I stood before the cell’s heater clutching the shambara. I enjoyed slicing things with it, the initial puncture followed by the glide into and through created clean symmetrical lines, much like it did to the top of the empty juice carton I was cutting. The shambara we used in Tora Maximum Security Prison was a recently smuggled tuna can lid, sharpened using the bathroom’s brick step as a whetstone. It allowed us to discard the flimsy plastic knife that could barely slice a tomato.
After a thorough wash and several sniffs, I declared the juice box ready for coffee-making.
I followed the steps my best friend, Ayman Moussa, had taught me four years earlier at Wadi Al-Natroun Prison. We were crouched at midnight in a cramped spot at the edge of the cell when he instructed: “Fill a quarter of it with milk, add three spoonfuls of coffee, then stir stir stir until the mixture thickens. Add more milk while stirring, stopping an inch from the top.”
I smiled, thinking of how much I missed Ayman. We had both been arrested in October 2013 during a protest against Egypt’s military coup. Along with sixty-six other protesters, we were tried en masse, charged with ‘unlawful assembly,’ and collectively sentenced to fifteen years. When I was transferred to Tora Maximum Security Prison, he remained at Wadi Al-Natroun Prison. Our only communication was through letters our mothers snuck in during visitation.
In front of me, a smuggled heating coil zigzagged along the inside of a trench, its ends connected to two thick wires protruding from the wall where an electrical outlet should have been. I set the carton’s bottom on the red-hot heater. Earlier, a short prison visit had deepened my yearning for my family. Such visits often felt like teasing a parched desert traveler with droplets on their tongue, only to snatch the flask away. I remembered the words of my favorite author, Radwa Ashour, from her Granada Trilogy:
“In the desolation of your prison, you see your loved ones more, both because there’s ample time and they come to you. They lean over you in your distress, letting you study their faces for as long as you desire.”
While waiting for the coffee to boil, I closed my eyes and conjured the faces of Baba, Mama, and my siblings, and held them on my eyelids until their image faded.
Radwa Ashour was a distinguished Egyptian novelist, scholar, and translator. A prolific writer, her works delve deeply into themes of politics, history, exile, and personal identity. Both as an author and academic, Radwa not only influenced literary discourse but also nurtured a generation of thinkers with a passion for justice, the same one that ignited the January 25, 2011, Egyptian revolution. Her words shaped—even saved—my life in prison.
When the coffee bubbled in the carton, I poured it, tossed the box into the empty plastic bag beside the coil for reuse the next day, and tiptoed toward the farsha, my sleeping spot. It was half an hour past midnight and lights-out; spilling hot coffee and waking a cellmate up with a second-degree burn was the last thing I wanted.
I carefully set the cup on my third-level cantilevered bunk bed, then raised my foot to the edge of the middle bunk so I wouldn’t accidentally kick Lotfy in the face again, and hoisted myself up into my lair.
After six years of incarceration across seven different detention facilities, I found it hard to believe that despite the harrowing conditions, I now had this one luxury: a private space elevated from the ground, free from the constant touch of bodies that had nearly driven me to a mental breakdown in previous prisons.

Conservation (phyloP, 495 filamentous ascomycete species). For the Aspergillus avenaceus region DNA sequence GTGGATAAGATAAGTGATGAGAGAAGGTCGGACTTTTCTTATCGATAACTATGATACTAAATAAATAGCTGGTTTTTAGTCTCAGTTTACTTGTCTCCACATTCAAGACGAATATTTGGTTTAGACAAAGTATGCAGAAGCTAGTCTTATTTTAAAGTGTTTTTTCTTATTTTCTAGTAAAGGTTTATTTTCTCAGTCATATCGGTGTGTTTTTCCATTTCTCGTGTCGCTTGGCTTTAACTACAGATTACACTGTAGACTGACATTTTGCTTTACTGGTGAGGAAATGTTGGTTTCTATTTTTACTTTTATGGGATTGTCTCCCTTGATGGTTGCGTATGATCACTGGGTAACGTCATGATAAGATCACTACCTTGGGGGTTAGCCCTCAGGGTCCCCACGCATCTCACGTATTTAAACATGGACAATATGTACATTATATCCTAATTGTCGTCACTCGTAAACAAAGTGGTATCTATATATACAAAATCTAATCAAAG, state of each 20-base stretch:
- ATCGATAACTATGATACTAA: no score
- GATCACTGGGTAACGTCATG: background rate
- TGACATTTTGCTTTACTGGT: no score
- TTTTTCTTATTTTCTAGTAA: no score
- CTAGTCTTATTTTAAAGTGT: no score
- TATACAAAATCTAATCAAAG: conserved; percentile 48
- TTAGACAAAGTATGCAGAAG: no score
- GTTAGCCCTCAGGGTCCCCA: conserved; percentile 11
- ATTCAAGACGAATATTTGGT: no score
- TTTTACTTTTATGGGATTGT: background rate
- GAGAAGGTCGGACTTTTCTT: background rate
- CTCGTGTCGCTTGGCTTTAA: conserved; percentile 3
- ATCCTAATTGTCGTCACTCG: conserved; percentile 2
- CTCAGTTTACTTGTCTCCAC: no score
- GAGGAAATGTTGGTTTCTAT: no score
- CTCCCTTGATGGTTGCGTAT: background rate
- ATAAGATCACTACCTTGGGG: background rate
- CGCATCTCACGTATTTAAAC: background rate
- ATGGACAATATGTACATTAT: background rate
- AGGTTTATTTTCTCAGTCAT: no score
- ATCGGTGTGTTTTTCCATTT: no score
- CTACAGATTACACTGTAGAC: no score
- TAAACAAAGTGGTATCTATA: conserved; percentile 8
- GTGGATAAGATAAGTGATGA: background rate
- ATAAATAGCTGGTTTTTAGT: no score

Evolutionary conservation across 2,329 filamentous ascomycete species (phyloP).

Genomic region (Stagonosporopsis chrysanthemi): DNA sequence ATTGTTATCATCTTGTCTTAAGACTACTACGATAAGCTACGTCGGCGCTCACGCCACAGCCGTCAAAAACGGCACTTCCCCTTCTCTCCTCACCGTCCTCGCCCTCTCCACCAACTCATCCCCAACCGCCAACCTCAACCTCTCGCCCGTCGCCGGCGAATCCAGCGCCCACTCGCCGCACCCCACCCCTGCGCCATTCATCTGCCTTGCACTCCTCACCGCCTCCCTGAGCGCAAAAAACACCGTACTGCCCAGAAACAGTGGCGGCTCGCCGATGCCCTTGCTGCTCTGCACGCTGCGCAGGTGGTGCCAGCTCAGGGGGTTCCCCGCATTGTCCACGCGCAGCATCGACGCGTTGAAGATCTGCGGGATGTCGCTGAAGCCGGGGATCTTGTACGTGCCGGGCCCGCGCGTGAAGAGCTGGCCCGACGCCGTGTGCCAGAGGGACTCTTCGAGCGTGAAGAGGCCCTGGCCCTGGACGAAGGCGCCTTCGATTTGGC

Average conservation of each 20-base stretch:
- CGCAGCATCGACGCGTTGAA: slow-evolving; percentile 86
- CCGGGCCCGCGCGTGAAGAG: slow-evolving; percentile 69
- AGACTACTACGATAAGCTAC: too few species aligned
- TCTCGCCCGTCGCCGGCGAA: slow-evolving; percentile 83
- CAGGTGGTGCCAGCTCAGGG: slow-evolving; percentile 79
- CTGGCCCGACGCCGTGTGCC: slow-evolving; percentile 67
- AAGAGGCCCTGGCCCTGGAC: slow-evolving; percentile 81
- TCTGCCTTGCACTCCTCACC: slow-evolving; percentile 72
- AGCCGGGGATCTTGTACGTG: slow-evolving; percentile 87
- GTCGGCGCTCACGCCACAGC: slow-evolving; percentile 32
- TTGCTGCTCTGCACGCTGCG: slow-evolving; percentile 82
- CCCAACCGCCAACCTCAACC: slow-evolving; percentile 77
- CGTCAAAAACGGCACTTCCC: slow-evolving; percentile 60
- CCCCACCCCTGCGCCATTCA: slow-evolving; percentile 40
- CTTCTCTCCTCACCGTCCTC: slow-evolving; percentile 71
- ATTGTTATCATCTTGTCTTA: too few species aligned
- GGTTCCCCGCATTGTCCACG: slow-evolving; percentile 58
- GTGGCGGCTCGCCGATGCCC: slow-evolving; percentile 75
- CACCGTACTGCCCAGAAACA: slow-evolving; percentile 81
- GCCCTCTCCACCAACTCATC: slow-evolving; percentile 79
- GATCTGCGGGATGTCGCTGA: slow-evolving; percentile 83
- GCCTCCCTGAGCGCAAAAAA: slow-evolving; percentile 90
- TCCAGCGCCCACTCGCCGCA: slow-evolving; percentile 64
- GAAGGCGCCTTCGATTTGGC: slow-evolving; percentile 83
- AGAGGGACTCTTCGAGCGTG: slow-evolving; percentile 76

Contraband books cluttered my sleeping strip, including a copy of Radwa Ashour’s Li Kulli Al Maqhurin Ajnih’a (All the Oppressed Have Wings), her posthumously published essay collection. I had it smuggled in during a previous visit and had been engrossed in its world ever since.
I first encountered Radwa’s work at the age of seventeen after spotting her novel, Al Tantouriah, in the hands of a cellmate at Al-Marg prison. Journeying alongside Ruqayyah, the novel’s main character, I experienced the Nakba through the eyes of this thirteen-year-old Palestinian girl as the Israeli occupation massacred her family and the people of her village, Al-Tantoura, sending Ruqayyah into a life of gutting loss and diaspora. Radwa’s narrative demonstrated that it’s one thing to read about history and quite another to be transported to its core—to intimately know its scents, tastes, the distinct feel of its dust kissing one’s bare feet.
More importantly, Radwa’s work prompted me to question: Where do untold stories go? If they never find an ear, do they cease to exist?
I pondered these questions when later my casemates and I stood before a “terrorism” court and received a fifteen-year sentence; I thought about language.
The state had designed a self-perpetuating cycle, where the severity of the sentence, and the language used to describe it, become their own justification. The state understood that when the punishment far exceeds the alleged crime, the public’s instinctive reaction is to rationalize. Most individuals would find it hard to stomach the reality that they live in a system in which life in prison is only one misstep away. Consequently, they cling to the official narrative because confronting the alternative is too distressing. They must have done something, people whisper to each other. The state must know something we don’t.
The state-enforced lexicon serves as a lubricant: protesters are labeled “enemies of the state”; extrajudicial killings are termed “the liquidation of terrorists”; systemic police brutality is dismissed as the actions of just a “rogue officer”; and theatrical trials are branded as “terrorism courts”. It’s easier to accept a fifteen-year sentence for a “terrorist” than for a protester. Once this language permeates the public sphere, any engagement with it, whether in denial or defense, reinforces the discourse. No one wants to be associated with subjects bearing such adjectives, even in negation.